Data analytics helps businesses listen to the right stories by extracting insights from a free text written by or about customers, combining it with existing feedback data, and identifying patterns and trends. Manual analysis alone is unable to capture this level of insight due to the sheer volume and complexity of the available data.

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Data Mining

Wrapping Up

You may also go for a combined course in Text Mining and Data Analytics, to learn about the major techniques for mining and analyzing text data to discover interesting patterns, extract useful knowledge, and support decision making, with an emphasis on statistical approaches.

You will also need to learn detailed analysis of text data. Prior knowledge of statistical approaches helps in robust analysis of text data for pattern finding and knowledge discovery.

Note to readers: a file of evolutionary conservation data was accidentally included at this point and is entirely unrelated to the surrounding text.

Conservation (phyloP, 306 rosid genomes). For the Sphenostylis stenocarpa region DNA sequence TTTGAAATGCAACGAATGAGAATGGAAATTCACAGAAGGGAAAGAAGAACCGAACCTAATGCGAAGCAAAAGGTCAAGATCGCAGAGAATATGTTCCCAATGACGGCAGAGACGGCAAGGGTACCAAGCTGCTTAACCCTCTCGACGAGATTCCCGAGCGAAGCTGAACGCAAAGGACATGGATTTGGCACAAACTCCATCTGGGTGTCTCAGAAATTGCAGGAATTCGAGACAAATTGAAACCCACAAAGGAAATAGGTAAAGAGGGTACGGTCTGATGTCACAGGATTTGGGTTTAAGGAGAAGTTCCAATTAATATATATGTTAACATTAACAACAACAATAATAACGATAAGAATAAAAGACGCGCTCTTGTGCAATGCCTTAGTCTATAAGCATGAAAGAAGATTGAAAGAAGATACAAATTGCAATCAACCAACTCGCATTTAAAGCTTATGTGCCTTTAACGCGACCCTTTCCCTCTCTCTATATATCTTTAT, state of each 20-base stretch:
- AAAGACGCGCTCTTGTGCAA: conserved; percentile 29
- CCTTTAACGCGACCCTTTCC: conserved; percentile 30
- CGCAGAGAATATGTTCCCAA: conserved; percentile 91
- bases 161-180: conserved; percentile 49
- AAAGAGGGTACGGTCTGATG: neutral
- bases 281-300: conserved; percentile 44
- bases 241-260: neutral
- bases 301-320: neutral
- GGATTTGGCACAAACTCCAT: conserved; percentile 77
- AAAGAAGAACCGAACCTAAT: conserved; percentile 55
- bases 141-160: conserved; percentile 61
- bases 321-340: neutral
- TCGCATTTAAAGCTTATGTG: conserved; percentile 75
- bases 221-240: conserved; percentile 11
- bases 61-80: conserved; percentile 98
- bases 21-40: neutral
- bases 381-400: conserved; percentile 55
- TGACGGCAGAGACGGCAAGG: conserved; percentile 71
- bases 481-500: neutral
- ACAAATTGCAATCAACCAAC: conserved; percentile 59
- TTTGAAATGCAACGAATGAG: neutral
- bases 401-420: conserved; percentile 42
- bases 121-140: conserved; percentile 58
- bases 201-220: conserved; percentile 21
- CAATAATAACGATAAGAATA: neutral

You will love to experiment with explorative data analysis for Hierarchical Clustering, Corpus Viewer, Image Viewer, and Geo Map. You can also learn to interactively explore the dendrogram, read the documents from selected clusters, observe the corresponding images, and locate them on a map.

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Career in Data Analytics

Enroll in our Data Analytics courses for a better understanding of text data mining and their relation to Data Analytics. The industry-relevant curriculum, pragmatic market-ready approach, hands-on Capstone Project are some of the best reasons to gain insights on.